“The plan is adding residential, and that’s the comparison,” she said. “But the fact that we are, by not having more industrial where people are living, that didn’t get analyzed.”

She’s saying the plan’s emphasis on separating incompatible uses doesn’t really figure into the analysis’ conclusion on what effect it has on pollution.

“The whole purpose is to not have industrial where people are living,” Gomez said. “This takes away that threat.”

It’s true that the air quality study doesn’t address the separation of incompatible uses. Wahl acknowledged that reality, but said it doesn’t change anything.

“The question isn’t the separation of uses, but of whether it’s a good idea to put homes near a highway,” he said. “Doesn’t the Barrio Logan community and city residents deserve to know all of the information?”

Wahl is right when he says city voters deserve to know the study concludes that increasing residential development means increased pollution and harmful health effects in Barrio Logan, due to its proximity to the freeway.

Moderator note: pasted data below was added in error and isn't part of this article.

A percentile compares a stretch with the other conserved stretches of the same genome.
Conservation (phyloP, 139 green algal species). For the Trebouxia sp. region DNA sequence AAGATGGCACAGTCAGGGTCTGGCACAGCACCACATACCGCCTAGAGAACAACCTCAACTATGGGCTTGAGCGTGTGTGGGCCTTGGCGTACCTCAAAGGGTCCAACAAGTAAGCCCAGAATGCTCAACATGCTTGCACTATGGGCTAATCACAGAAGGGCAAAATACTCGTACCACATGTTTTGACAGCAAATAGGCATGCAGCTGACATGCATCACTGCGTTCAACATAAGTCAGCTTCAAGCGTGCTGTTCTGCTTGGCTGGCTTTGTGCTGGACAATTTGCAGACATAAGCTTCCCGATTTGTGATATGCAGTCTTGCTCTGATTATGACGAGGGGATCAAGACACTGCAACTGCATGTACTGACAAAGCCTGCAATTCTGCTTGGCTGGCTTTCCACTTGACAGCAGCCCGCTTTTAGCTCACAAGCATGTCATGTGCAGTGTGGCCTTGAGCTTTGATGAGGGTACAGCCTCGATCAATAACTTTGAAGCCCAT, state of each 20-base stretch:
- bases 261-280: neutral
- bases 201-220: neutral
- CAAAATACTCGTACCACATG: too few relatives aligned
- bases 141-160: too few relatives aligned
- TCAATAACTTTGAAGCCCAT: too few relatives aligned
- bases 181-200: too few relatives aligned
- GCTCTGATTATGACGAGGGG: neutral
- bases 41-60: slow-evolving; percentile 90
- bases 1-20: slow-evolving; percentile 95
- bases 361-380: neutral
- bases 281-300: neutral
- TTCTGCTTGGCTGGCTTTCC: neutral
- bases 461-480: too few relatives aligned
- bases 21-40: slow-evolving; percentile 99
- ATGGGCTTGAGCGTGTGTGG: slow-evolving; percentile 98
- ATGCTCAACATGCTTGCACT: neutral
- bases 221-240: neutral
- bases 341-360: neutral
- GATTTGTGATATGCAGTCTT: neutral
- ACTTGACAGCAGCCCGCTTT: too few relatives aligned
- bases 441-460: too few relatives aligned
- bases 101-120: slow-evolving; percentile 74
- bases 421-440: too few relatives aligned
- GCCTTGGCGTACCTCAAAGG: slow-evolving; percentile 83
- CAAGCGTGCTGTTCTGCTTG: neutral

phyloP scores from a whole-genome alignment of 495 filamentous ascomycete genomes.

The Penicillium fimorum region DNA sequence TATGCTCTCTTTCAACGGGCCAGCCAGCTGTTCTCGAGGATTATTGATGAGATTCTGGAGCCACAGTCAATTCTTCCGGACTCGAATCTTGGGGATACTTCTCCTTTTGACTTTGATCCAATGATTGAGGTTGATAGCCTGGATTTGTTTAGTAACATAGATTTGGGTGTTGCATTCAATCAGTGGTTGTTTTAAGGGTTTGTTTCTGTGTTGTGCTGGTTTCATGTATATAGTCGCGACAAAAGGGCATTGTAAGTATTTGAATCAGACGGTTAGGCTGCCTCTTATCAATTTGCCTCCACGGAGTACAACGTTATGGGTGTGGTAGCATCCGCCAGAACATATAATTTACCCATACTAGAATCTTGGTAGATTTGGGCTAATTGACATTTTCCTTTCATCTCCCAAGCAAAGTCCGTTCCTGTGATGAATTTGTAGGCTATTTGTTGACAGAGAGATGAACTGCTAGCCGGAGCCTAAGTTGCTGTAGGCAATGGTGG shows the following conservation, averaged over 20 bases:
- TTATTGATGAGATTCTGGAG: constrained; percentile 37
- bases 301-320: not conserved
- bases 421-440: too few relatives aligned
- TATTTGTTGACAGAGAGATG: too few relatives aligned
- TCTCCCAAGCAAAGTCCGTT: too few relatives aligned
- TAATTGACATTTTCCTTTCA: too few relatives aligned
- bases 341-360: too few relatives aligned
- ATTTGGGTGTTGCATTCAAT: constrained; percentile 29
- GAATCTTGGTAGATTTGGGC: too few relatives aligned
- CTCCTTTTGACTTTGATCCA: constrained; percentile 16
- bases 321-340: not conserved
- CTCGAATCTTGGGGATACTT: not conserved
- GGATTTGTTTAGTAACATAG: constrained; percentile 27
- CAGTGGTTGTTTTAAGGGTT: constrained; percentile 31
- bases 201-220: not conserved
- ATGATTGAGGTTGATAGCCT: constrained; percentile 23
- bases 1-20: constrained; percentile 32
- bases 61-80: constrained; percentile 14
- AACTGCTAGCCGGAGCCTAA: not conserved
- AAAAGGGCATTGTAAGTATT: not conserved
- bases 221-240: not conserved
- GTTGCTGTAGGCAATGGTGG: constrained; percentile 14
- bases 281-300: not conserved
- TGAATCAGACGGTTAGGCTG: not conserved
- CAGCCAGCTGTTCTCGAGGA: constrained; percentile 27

But he’s wrong when he says separating uses isn’t part of the question. In fact, up until now, it’s been the whole ballgame.

Since the analysis didn’t assess what effect separating incompatible uses would have on pollution and air quality for local residents, the study alone isn’t enough to answer the question.

Our definition of “A Stretch” is that there’s an element of truth, but critical context is missing that could significantly alter the impression it leaves.

The mailer accurately represents the study’s conclusion on air quality and health effects.

But without knowing that the study didn’t address the effect of separating residential and industrial uses, a reader would come away with an incomplete impression of what the plan would do. That’s critical context.

If you disagree with our determination or analysis, please express your thoughts in the comments section of this blog post. Explain your reasoning.

Andrew Keatts

I'm Andrew Keatts, a managing editor for projects and investigations at Voice of San Diego. Please contact me if you'd like at